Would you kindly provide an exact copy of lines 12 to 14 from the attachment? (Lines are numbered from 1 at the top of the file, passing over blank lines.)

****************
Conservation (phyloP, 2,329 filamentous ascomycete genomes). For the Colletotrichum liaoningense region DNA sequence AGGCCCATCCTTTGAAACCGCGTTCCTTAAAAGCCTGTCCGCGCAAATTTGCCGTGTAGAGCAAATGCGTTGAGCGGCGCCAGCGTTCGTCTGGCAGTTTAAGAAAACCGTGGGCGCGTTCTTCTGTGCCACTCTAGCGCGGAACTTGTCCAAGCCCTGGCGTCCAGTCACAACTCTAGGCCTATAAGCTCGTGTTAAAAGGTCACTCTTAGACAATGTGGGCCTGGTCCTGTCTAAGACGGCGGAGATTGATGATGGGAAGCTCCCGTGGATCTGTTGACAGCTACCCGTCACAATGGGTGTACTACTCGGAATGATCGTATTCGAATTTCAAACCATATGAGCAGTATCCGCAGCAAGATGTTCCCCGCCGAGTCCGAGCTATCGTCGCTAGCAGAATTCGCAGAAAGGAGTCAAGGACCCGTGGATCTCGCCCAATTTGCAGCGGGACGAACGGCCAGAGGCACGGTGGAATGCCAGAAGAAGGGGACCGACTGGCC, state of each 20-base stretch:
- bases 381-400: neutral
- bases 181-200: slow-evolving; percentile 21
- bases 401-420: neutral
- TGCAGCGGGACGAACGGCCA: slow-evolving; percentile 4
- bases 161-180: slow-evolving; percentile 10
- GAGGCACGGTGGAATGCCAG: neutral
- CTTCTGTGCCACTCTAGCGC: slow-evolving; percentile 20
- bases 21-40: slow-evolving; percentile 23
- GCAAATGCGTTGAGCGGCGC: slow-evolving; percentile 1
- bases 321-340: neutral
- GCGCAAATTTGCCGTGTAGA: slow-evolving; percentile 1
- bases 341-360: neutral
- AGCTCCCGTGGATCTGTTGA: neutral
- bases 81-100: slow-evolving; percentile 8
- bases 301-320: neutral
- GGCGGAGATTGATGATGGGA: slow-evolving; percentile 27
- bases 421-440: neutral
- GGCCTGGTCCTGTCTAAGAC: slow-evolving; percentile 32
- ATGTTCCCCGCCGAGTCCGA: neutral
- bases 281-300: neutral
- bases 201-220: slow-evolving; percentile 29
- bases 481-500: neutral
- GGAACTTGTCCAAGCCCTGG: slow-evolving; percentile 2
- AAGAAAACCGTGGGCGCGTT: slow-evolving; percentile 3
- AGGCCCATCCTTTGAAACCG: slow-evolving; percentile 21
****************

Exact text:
- GCGCAAATTTGCCGTGTAGA: slow-evolving; percentile 1
- bases 341-360: neutral
- AGCTCCCGTGGATCTGTTGA: neutral